The Daily Gazette is reprinting excerpts of the late Larry Hart’s long-running column, “Tales of Old Dorp.” Hart’s career included time with both The Gazette and the former Schenectady Union-Star. He also occasionally paged through another local newspaper — the GE Works News. This column excerpt originally was published Feb. 8, 1983.
Bob Brilling of Scotia recently provided us with a copy of a Jan. 4, 1929, issue of the GE Works News and it was with considerable interest that we perused this 54-year-old copy.
Stop and think, you who can remember — January 1929 was still in that razzmatazz age when high jinks vied with prosperity. But it was on the verge — a year away, at least — of harder times.
Like a magazine
We were impressed, first off, with the Works News format of that period. It was more like a magazine than a company employee newsletter. On the front page was a picture of men and women leaving the Schenectady works at the end of a day. They were well-dressed — men in suits, topcoats and felt hats, and the women in fur or fur-collared cloth coats and those vintage Twenties chapeaux. Building 2 was in the background and the reception Building 3 and gate at the right.
Trolley tracks are visible in foreground. This was, we surmised, the office force and not the factory help. Not a lunch box visible in the whole crowd.
On the inside cover were two photographs of the special ceremony held Dec. 15, 1928, in front of Building 10 for the unveiling of the bronze tablet, which is still affixed to that structure on the main avenue. The company invited all citizens of Schenectady to witness the event, and several thousand accepted the invitation.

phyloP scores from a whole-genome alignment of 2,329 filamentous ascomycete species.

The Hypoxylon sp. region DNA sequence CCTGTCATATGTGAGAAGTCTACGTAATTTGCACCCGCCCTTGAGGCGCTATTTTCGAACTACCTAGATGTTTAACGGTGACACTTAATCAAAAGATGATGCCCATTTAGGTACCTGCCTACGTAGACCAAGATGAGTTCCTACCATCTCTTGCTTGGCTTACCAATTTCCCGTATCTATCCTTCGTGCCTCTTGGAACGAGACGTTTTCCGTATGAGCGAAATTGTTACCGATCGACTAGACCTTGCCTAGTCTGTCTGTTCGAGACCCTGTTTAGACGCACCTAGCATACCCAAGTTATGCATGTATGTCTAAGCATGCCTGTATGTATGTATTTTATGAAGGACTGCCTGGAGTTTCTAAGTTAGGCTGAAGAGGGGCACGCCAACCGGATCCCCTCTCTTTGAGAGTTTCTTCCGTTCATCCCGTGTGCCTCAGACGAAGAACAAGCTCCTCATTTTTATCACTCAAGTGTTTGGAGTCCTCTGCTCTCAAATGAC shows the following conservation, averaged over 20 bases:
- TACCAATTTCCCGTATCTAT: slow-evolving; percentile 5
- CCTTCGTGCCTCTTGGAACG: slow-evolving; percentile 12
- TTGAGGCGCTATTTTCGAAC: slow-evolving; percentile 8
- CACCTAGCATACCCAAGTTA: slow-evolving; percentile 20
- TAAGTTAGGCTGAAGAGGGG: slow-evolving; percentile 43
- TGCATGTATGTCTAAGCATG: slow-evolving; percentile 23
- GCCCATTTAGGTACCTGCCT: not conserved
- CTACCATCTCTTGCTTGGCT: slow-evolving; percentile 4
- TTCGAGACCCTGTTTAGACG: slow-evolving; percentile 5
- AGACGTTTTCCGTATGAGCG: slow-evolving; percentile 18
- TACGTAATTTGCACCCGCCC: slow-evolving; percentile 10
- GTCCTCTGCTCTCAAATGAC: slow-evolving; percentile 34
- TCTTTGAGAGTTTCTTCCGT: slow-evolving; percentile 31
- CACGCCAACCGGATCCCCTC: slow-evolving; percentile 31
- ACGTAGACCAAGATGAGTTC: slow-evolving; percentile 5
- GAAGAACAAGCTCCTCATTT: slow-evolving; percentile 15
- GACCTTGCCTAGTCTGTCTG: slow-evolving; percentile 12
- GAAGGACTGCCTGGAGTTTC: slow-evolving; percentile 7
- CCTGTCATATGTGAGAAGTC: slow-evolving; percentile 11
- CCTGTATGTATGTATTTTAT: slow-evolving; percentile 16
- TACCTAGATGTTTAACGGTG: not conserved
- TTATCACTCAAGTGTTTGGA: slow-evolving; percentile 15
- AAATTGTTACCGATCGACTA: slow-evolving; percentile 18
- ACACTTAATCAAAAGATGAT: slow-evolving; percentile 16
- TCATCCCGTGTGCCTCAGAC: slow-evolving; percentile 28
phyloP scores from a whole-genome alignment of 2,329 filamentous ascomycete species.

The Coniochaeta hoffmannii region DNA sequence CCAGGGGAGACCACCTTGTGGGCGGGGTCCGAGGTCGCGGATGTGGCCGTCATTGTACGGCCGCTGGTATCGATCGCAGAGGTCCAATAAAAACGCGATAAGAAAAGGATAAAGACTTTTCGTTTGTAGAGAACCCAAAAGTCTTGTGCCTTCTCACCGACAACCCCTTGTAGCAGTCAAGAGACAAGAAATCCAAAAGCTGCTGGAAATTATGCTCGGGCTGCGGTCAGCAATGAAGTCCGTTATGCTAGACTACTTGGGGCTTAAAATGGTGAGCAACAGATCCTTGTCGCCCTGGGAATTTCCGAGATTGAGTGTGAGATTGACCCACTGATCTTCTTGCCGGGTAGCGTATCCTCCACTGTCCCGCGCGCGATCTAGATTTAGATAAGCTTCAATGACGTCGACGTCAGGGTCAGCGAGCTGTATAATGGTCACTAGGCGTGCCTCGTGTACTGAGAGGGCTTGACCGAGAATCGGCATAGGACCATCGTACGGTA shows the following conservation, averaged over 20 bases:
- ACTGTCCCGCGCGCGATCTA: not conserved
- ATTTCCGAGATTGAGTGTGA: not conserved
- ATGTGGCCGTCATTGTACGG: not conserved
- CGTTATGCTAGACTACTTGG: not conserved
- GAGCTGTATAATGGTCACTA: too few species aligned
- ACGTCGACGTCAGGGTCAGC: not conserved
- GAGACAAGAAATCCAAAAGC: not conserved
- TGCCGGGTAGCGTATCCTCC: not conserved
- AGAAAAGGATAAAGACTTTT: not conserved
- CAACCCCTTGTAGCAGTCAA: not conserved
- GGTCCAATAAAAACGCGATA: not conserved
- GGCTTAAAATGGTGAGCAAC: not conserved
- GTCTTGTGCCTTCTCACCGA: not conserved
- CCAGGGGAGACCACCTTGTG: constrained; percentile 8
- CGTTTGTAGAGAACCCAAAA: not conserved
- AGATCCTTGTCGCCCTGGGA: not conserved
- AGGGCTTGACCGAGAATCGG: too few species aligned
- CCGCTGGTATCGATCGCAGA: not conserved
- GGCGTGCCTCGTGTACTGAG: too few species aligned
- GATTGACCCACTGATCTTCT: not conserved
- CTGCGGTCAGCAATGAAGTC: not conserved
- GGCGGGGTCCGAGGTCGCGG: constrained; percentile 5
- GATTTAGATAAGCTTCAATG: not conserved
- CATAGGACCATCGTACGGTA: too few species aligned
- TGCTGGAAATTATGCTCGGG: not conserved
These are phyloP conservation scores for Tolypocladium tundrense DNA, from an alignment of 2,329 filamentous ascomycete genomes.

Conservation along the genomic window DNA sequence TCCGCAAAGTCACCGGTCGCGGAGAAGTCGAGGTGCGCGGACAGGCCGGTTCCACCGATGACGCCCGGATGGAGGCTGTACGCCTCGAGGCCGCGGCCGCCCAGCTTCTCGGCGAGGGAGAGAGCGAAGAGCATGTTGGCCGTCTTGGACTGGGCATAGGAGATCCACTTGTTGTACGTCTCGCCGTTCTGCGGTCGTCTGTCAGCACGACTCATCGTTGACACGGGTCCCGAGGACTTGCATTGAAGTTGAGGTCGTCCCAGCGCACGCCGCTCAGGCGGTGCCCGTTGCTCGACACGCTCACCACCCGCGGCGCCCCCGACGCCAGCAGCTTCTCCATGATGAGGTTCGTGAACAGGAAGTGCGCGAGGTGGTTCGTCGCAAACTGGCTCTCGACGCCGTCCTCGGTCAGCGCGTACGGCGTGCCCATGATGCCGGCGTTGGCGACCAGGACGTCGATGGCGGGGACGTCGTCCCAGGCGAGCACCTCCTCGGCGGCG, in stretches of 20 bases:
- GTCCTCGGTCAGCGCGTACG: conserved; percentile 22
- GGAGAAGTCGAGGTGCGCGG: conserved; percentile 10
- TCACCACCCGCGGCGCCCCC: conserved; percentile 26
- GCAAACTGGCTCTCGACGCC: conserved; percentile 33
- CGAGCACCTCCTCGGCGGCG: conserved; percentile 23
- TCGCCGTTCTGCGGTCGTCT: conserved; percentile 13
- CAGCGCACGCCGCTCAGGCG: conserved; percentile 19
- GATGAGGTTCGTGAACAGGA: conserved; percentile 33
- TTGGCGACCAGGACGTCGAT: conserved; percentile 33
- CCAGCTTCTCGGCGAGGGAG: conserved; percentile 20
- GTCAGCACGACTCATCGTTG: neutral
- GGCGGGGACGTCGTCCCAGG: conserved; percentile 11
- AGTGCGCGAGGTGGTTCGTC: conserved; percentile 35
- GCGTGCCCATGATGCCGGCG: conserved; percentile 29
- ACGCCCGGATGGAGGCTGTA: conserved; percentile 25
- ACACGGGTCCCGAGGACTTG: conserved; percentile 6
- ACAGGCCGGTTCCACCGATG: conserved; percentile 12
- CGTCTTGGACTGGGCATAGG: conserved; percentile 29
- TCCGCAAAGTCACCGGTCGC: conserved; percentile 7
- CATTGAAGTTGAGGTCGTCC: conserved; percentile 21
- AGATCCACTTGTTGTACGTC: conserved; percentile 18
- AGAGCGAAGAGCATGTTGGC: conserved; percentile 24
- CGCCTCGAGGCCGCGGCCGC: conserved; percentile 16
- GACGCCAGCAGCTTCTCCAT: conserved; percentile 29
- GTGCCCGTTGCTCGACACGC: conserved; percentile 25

The afternoon ceremony featured a talk by William H. Meadowcroft, who was an assistant to Thomas Edison when he opened his electrical machine works here by December 1886. Meadowcroft’s words were heard over a loudspeaker as spectators crowded about the raised wood platform in front of Building 10.
The plaque stated that the GE Works got its start in Buildings 10 and 12 when Edison moved his operations here from New York City.
Building 12 was demolished in the 1970s and replaced with a parking lot.
The 1929 Works News also gave the week’s schedule for radio station WGY, then in its seventh year of pioneer broadcasting. Interesting to note that the day’s programming came on at 2 p.m. and lasted until 10:30 or 11 p.m. That week of Jan. 6, the day began with an organ recital direct from the new Proctor’s Theatre.
On the Saturday night that week, WGY broadcast a dance program from 11 to midnight from the Hotel Van Curler ballroom.
This was a time when radio was on the threshold of network programming that helped fill mornings and evenings with comedy, song and drama — not withstanding the fine local talent emanating from the young WGY studios in Building 36.
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Categories: Life and Arts